We are pleased to be part of a team that published an exciting nature paper this week. Takahiro Ito and his lab contacted us to help with a story about metabolic flux through the branch chain amino transferase enzyme in leukemia, and after about 2 years of work, the story came together nicely!
One of our star undergrad students, Cord Helken, presented his research at the CURO symposium on April 3. The symposium was great and featured some real undergraduate stars at UGA. Cord even got to present his poster to the Provost (who was impressed)!
It is important to communicate science to the public, perhaps more now than ever. I just dug out a video that was made of a talk that I gave at the UAB Metabolomics Workshop in 2015. Steve Barnes, the director of that workshop and metabolomics efforts at UAB invited me to give this talk.
Science is an international activity, which makes it incredibly rich and diverse. I’ve often thought that scientists–who are used to collaborating with people throughout the world–should be in politics more often. In science, if someone is smart and talented it doesn’t matter where they are from, what religion they practice, their ethnicity, their gender, or who they love. Over the years, the Edison lab has had a very diverse group of members, all of whom have contributed significantly to our efforts. Here is a list of some of countries (outside the USA) that we have had represented in the lab over the years:
China, India, Greece, France, Iran, Japan, Portugal, Turkey, Australia, Macedonia, Nepal, Nigeria, Venezuela, Egypt, Kuwait, Ecuador, Argentina, Brazil, Costa Rica, Peru, Pakistan, Syria
These people are wonderful and have made our research possible, and I’m lucky to have known and worked with them. We are a nation of immigrants, and this is our biggest strength as a country.
No, we haven’t gotten into metabolomics of gravitational waves, but we did have a wonderful visit from Dave Reitze, Executive Director of LIGO. Dave is a friend from UF and the NHMFL, and he stopped by the CCRC before his wonderful public lecture on the detection of gravitational waves. Check out this short video with Dave telling us how it works. What exciting science!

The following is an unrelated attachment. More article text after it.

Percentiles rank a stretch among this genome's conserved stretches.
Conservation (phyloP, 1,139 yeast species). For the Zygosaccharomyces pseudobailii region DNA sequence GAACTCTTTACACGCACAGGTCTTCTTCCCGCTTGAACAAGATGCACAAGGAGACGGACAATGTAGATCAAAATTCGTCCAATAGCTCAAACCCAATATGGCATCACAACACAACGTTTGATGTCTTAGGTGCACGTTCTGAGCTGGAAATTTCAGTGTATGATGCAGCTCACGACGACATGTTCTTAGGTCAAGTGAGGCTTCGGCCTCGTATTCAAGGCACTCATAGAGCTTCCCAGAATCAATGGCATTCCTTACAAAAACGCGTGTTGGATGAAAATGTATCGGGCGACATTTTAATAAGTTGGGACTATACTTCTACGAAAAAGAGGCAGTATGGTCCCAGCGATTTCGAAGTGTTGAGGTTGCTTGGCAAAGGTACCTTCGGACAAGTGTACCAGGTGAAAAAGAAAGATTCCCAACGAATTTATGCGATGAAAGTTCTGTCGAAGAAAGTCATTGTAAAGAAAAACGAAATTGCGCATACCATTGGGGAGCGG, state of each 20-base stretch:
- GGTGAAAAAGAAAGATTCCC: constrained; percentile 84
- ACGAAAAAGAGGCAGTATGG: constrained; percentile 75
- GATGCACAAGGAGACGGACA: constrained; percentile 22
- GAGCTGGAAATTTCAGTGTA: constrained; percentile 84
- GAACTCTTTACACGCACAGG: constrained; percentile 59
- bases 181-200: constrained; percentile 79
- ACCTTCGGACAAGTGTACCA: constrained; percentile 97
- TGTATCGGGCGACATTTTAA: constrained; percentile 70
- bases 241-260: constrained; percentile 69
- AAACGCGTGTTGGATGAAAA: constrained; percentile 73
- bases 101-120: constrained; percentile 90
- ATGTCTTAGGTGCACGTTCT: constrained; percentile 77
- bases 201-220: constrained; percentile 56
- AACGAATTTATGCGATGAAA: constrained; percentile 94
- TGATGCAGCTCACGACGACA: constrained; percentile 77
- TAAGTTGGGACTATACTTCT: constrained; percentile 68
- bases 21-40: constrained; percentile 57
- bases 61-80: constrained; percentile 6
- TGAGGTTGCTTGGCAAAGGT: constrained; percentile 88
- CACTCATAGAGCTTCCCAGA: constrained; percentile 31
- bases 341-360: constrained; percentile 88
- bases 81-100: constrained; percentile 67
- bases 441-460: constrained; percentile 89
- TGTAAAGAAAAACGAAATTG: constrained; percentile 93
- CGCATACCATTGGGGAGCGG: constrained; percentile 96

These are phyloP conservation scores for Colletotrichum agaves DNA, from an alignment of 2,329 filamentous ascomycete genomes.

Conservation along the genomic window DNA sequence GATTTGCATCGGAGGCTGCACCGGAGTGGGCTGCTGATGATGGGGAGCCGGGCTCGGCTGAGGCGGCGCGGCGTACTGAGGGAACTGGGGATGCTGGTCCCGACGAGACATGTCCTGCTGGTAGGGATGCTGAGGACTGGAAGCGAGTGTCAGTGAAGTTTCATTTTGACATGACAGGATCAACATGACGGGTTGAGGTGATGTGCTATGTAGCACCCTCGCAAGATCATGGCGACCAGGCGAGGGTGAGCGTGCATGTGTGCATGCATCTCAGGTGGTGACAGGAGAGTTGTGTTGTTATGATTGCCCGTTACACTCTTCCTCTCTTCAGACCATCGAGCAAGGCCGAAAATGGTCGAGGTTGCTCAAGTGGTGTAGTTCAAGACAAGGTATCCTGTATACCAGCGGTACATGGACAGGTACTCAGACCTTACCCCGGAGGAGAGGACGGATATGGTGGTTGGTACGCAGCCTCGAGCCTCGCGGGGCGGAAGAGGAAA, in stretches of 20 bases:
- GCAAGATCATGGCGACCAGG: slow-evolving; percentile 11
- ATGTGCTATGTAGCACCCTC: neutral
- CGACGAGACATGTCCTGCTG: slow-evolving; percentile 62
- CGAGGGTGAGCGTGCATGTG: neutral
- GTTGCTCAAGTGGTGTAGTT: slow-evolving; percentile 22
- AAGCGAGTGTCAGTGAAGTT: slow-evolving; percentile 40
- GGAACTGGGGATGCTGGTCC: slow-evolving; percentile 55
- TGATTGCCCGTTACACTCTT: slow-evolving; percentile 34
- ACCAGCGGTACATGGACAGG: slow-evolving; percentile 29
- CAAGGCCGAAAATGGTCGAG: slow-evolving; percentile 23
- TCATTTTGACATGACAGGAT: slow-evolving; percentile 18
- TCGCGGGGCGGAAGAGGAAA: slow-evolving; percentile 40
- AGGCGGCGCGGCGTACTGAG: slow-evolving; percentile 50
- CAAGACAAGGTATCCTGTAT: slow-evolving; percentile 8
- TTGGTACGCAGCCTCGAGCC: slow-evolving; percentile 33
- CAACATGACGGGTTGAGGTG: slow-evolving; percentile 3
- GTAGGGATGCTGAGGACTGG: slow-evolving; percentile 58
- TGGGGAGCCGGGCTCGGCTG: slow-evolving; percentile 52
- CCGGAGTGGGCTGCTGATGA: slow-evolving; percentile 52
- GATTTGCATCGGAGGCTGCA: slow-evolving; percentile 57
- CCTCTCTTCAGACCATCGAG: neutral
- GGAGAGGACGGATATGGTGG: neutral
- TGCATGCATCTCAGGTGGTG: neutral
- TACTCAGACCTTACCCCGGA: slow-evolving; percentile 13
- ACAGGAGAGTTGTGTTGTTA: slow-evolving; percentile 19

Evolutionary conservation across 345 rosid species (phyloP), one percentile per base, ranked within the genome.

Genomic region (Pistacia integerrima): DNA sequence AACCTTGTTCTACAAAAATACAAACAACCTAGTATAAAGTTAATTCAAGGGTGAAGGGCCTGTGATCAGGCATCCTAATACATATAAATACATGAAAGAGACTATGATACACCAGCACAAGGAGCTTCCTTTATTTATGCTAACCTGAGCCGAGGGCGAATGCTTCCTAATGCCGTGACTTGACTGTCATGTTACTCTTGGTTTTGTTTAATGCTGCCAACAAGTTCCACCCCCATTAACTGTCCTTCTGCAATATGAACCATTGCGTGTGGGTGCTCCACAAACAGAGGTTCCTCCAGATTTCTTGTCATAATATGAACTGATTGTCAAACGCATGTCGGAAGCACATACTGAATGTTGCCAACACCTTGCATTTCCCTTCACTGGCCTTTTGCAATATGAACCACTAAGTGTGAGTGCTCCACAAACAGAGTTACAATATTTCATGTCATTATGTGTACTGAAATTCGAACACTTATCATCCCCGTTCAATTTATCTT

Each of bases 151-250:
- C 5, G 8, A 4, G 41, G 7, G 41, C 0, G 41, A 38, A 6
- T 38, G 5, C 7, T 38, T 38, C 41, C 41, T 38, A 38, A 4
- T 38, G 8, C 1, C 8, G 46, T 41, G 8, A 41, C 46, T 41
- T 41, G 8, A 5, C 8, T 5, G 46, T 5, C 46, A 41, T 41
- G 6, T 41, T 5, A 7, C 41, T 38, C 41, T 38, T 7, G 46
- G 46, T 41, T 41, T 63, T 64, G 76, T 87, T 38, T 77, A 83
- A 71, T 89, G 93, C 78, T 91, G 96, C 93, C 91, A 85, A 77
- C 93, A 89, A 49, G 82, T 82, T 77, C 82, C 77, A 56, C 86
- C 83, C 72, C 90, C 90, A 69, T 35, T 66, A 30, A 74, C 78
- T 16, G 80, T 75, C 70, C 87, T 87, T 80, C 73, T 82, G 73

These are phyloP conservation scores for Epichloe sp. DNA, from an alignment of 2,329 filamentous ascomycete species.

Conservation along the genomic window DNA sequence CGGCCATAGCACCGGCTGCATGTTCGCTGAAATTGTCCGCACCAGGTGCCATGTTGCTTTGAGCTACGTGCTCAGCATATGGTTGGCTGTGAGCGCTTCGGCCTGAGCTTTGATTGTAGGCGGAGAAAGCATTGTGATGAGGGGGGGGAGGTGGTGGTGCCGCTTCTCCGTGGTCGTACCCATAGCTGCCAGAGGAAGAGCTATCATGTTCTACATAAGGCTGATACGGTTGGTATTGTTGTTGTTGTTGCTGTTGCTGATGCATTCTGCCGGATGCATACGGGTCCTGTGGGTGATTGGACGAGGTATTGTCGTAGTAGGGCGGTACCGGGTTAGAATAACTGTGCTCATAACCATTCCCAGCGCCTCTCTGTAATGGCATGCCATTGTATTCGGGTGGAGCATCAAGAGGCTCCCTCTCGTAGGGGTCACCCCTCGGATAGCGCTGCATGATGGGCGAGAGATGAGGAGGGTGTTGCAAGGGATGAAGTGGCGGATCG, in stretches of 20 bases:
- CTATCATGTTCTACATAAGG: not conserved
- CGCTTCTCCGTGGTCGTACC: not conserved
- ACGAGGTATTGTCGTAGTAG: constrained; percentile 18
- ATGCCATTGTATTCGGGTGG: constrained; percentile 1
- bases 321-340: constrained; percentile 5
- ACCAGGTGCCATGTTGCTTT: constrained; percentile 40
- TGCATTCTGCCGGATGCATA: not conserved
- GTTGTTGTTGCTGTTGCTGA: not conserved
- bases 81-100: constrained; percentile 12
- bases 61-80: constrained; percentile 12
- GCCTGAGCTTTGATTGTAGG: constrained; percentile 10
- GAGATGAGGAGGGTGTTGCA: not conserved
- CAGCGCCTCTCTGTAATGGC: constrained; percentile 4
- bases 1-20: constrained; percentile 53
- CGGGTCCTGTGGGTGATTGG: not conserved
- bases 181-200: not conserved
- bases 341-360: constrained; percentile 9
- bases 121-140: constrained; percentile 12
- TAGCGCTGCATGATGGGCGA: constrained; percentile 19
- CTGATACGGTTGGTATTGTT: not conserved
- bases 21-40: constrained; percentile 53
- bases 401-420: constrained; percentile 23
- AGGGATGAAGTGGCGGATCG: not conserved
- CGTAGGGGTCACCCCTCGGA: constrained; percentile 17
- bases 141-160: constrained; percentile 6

Here is a story on our Moore Foundation project with Mary Ann Moran. It is an exciting project and great team of collaborators!
Athens is a great town, with a bunch of nice restaurants, fantastic music, and art. And of course, there is UGA! We are also rich in civil rights and community activism. I think it is important to be involved in community events, especially related to civil rights.
Athens, like many towns across the country, celebrated Martin Luther King, Jr. today. The morning was dedicated to a day of service and the afternoon was the first MLK day parade. I love to participate in these things, because they provide the “glue” in a community. Athens has some very dedicated and wonderful people, and I was happy to spend the day celebrating with them.
The CCRC is a wonderful research facility doing first-class glycobiology. And the people are great colleagues. But until today there has been no food service beyond vending machines. The UGA Taco truck saved the day! It was very popular and a fun social event. The cauliflower quesadilla was tasty! We hope this will be a weekly event, at least!
Gloria Tavera was an undergraduate student in my lab several years ago at UF. She has just been named to the Forbes 30 under 30 list of young people who are influencing healthcare. Nice job, Gloria!
Rahil Taujale (second year IOB student co-mentored with Prof. Kannan) became a training fellow in the Glycobiology Training Program in the CCRC!
This is very well-deserved, as Rahil is making great progress on constructing a phylogeny of glycosyl transferases.